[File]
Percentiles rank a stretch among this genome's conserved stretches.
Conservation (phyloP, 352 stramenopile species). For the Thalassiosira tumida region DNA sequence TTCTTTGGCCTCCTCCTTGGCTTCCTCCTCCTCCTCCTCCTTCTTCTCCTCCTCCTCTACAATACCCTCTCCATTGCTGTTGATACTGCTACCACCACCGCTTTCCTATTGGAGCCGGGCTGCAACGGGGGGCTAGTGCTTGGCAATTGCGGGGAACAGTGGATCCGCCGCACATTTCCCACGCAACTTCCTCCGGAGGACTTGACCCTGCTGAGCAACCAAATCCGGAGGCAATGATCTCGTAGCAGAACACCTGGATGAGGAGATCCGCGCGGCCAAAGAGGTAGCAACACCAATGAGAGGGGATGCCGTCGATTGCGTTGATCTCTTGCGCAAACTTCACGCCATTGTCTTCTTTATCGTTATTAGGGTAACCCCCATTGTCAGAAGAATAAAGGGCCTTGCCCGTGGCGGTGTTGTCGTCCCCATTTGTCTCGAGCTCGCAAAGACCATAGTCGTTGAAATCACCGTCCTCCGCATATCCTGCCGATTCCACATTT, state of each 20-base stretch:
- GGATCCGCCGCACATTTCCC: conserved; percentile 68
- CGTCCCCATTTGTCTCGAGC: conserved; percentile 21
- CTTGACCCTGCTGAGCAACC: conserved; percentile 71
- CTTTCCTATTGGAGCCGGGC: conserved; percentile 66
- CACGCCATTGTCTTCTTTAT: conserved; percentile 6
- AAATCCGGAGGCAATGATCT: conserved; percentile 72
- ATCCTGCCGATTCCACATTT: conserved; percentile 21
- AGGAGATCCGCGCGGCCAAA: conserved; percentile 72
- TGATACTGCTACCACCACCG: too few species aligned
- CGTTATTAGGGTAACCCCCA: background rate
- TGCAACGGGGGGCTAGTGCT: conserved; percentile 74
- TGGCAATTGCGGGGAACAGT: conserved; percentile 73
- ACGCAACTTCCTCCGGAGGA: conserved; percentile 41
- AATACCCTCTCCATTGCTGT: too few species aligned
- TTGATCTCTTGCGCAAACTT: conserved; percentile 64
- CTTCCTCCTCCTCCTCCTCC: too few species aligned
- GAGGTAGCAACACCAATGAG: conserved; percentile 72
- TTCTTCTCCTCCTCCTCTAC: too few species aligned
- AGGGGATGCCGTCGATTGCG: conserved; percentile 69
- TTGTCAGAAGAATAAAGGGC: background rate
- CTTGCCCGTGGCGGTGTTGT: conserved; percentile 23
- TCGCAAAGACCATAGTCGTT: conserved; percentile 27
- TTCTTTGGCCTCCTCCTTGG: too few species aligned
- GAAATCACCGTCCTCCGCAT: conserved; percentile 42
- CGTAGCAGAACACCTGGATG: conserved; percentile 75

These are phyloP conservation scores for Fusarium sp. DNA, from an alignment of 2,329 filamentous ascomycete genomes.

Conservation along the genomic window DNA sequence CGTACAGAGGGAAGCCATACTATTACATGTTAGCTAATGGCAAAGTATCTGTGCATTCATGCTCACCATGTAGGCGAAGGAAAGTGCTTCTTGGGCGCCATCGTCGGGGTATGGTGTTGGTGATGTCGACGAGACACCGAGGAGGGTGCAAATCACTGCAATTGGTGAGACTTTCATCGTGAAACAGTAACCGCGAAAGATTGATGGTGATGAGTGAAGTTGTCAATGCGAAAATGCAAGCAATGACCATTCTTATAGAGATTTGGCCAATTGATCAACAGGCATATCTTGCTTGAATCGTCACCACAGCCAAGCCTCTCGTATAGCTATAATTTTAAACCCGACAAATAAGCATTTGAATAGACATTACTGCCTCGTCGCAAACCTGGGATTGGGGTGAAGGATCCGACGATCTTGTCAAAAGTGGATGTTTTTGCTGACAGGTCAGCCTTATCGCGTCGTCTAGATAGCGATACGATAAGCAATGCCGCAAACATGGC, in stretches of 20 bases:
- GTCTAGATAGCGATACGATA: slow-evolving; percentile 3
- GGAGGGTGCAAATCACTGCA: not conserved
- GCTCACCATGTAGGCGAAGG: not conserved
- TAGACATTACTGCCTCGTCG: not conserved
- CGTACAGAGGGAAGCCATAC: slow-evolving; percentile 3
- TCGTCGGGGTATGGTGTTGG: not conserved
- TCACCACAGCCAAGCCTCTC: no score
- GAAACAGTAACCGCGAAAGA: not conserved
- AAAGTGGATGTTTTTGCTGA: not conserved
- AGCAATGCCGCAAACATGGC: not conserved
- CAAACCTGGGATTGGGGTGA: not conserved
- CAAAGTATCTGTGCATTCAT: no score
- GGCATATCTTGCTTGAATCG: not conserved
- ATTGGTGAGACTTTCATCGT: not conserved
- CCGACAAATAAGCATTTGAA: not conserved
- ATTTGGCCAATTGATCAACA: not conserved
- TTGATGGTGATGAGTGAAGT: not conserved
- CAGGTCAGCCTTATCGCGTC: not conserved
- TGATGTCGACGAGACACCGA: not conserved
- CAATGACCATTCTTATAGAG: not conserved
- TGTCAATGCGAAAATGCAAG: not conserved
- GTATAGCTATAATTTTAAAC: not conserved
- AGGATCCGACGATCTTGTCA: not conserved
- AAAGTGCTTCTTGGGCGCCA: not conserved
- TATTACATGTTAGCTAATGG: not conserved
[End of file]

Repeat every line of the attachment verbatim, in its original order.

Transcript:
Percentiles rank a stretch among this genome's conserved stretches.
Conservation (phyloP, 352 stramenopile species). For the Thalassiosira tumida region DNA sequence TTCTTTGGCCTCCTCCTTGGCTTCCTCCTCCTCCTCCTCCTTCTTCTCCTCCTCCTCTACAATACCCTCTCCATTGCTGTTGATACTGCTACCACCACCGCTTTCCTATTGGAGCCGGGCTGCAACGGGGGGCTAGTGCTTGGCAATTGCGGGGAACAGTGGATCCGCCGCACATTTCCCACGCAACTTCCTCCGGAGGACTTGACCCTGCTGAGCAACCAAATCCGGAGGCAATGATCTCGTAGCAGAACACCTGGATGAGGAGATCCGCGCGGCCAAAGAGGTAGCAACACCAATGAGAGGGGATGCCGTCGATTGCGTTGATCTCTTGCGCAAACTTCACGCCATTGTCTTCTTTATCGTTATTAGGGTAACCCCCATTGTCAGAAGAATAAAGGGCCTTGCCCGTGGCGGTGTTGTCGTCCCCATTTGTCTCGAGCTCGCAAAGACCATAGTCGTTGAAATCACCGTCCTCCGCATATCCTGCCGATTCCACATTT, state of each 20-base stretch:
- GGATCCGCCGCACATTTCCC: conserved; percentile 68
- CGTCCCCATTTGTCTCGAGC: conserved; percentile 21
- CTTGACCCTGCTGAGCAACC: conserved; percentile 71
- CTTTCCTATTGGAGCCGGGC: conserved; percentile 66
- CACGCCATTGTCTTCTTTAT: conserved; percentile 6
- AAATCCGGAGGCAATGATCT: conserved; percentile 72
- ATCCTGCCGATTCCACATTT: conserved; percentile 21
- AGGAGATCCGCGCGGCCAAA: conserved; percentile 72
- TGATACTGCTACCACCACCG: too few species aligned
- CGTTATTAGGGTAACCCCCA: background rate
- TGCAACGGGGGGCTAGTGCT: conserved; percentile 74
- TGGCAATTGCGGGGAACAGT: conserved; percentile 73
- ACGCAACTTCCTCCGGAGGA: conserved; percentile 41
- AATACCCTCTCCATTGCTGT: too few species aligned
- TTGATCTCTTGCGCAAACTT: conserved; percentile 64
- CTTCCTCCTCCTCCTCCTCC: too few species aligned
- GAGGTAGCAACACCAATGAG: conserved; percentile 72
- TTCTTCTCCTCCTCCTCTAC: too few species aligned
- AGGGGATGCCGTCGATTGCG: conserved; percentile 69
- TTGTCAGAAGAATAAAGGGC: background rate
- CTTGCCCGTGGCGGTGTTGT: conserved; percentile 23
- TCGCAAAGACCATAGTCGTT: conserved; percentile 27
- TTCTTTGGCCTCCTCCTTGG: too few species aligned
- GAAATCACCGTCCTCCGCAT: conserved; percentile 42
- CGTAGCAGAACACCTGGATG: conserved; percentile 75

These are phyloP conservation scores for Fusarium sp. DNA, from an alignment of 2,329 filamentous ascomycete genomes.

Conservation along the genomic window DNA sequence CGTACAGAGGGAAGCCATACTATTACATGTTAGCTAATGGCAAAGTATCTGTGCATTCATGCTCACCATGTAGGCGAAGGAAAGTGCTTCTTGGGCGCCATCGTCGGGGTATGGTGTTGGTGATGTCGACGAGACACCGAGGAGGGTGCAAATCACTGCAATTGGTGAGACTTTCATCGTGAAACAGTAACCGCGAAAGATTGATGGTGATGAGTGAAGTTGTCAATGCGAAAATGCAAGCAATGACCATTCTTATAGAGATTTGGCCAATTGATCAACAGGCATATCTTGCTTGAATCGTCACCACAGCCAAGCCTCTCGTATAGCTATAATTTTAAACCCGACAAATAAGCATTTGAATAGACATTACTGCCTCGTCGCAAACCTGGGATTGGGGTGAAGGATCCGACGATCTTGTCAAAAGTGGATGTTTTTGCTGACAGGTCAGCCTTATCGCGTCGTCTAGATAGCGATACGATAAGCAATGCCGCAAACATGGC, in stretches of 20 bases:
- GTCTAGATAGCGATACGATA: slow-evolving; percentile 3
- GGAGGGTGCAAATCACTGCA: not conserved
- GCTCACCATGTAGGCGAAGG: not conserved
- TAGACATTACTGCCTCGTCG: not conserved
- CGTACAGAGGGAAGCCATAC: slow-evolving; percentile 3
- TCGTCGGGGTATGGTGTTGG: not conserved
- TCACCACAGCCAAGCCTCTC: no score
- GAAACAGTAACCGCGAAAGA: not conserved
- AAAGTGGATGTTTTTGCTGA: not conserved
- AGCAATGCCGCAAACATGGC: not conserved
- CAAACCTGGGATTGGGGTGA: not conserved
- CAAAGTATCTGTGCATTCAT: no score
- GGCATATCTTGCTTGAATCG: not conserved
- ATTGGTGAGACTTTCATCGT: not conserved
- CCGACAAATAAGCATTTGAA: not conserved
- ATTTGGCCAATTGATCAACA: not conserved
- TTGATGGTGATGAGTGAAGT: not conserved
- CAGGTCAGCCTTATCGCGTC: not conserved
- TGATGTCGACGAGACACCGA: not conserved
- CAATGACCATTCTTATAGAG: not conserved
- TGTCAATGCGAAAATGCAAG: not conserved
- GTATAGCTATAATTTTAAAC: not conserved
- AGGATCCGACGATCTTGTCA: not conserved
- AAAGTGCTTCTTGGGCGCCA: not conserved
- TATTACATGTTAGCTAATGG: not conserved